By Jon Herskovitz
AUSTIN, Texas (Reuters) - A U.S. district judge in Austin has rejected an effort by Texas to have a law that would punish so-called sanctuary cities be declared constitutional ahead of the measure taking effect next month.
The Republican-backed law is the first of its kind since Republican Donald Trump became president in January, promising a crackdown on illegal immigrants and localities that protect them. Texas is the U.S. state with the longest border with Mexico.
U.S. District Judge Sam Sparks, appointed under Republican President George H.W. Bush, dismissed the case without prejudice late on Wednesday. The brief ruling did not give a reason.
Senate Bill 4 calls for jailing police chiefs, sheriffs and possibly frontline officers who fail to cooperate with U.S. immigration officials. The measure also allows police to ask about immigration status during a lawful detention.
After the law was approved in May, Texas sued major urban areas, including Austin, El Paso and Houston, as well as civil rights groups, saying they backed policies of non-cooperation with federal immigration officials.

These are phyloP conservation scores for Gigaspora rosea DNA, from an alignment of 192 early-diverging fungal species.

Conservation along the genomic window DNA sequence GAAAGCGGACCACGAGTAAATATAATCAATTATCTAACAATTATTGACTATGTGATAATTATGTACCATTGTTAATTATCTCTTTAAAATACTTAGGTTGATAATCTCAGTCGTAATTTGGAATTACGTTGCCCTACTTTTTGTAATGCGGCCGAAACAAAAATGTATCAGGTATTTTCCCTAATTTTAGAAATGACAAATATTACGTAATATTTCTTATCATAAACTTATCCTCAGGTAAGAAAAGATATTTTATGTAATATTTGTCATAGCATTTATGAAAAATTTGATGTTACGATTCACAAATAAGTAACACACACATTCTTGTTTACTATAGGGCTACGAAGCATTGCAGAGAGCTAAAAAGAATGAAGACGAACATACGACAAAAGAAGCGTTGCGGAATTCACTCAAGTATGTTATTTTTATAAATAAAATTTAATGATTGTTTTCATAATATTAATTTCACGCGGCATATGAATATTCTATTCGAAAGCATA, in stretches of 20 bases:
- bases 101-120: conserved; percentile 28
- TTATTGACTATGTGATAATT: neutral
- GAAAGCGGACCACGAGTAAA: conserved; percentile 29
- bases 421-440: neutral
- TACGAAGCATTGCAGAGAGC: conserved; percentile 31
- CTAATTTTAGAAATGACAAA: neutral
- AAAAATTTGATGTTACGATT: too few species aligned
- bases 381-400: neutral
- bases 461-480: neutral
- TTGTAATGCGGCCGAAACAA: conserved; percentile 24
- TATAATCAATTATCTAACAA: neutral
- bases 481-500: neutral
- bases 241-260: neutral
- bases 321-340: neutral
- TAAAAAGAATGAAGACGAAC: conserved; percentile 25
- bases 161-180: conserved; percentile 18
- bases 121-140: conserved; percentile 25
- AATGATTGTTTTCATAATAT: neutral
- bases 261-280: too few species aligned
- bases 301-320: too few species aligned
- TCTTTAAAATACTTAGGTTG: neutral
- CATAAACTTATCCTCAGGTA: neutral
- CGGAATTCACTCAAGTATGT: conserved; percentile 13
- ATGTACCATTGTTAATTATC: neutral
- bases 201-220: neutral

At a June hearing, Sparks asked why a court should declare the law constitutional before it took effect on Sept. 1. He also questioned why he should hear the case when most of the parties were part of a separate lawsuit over the same law being heard in a federal court in San Antonio.
The defendants contended they had abided by federal law and the suit should be dismissed because Texas had no evidence showing it had been harmed by a law not yet in effect.
Republican Texas Attorney General Ken Paxton said on Wednesday he was disappointed with the ruling on what he called an "undoubtedly constitutional law."
The American Civil Liberties Union, a civil rights group that has argued in court against the law, on Thursday said the Texas suit was a farce aimed at distracting attention from the harm that would come with SB 4.
"This is a significant blow to the State, and its legal posturing has only resulted in wasted taxpayer money," Edgar Saldivar, senior staff attorney of the ACLU of Texas, said in a statement.
In the federal case in San Antonio, a small border town and some of the largest Texas cities told a judge in June that SB 4 could lead to an immigration police state and establish illegal racial profiling. They asked the court to halt it, saying it was unconstitutional.
(Reporting by Jon Herskovitz; editing by Colleen Jenkins and Dan Grebler)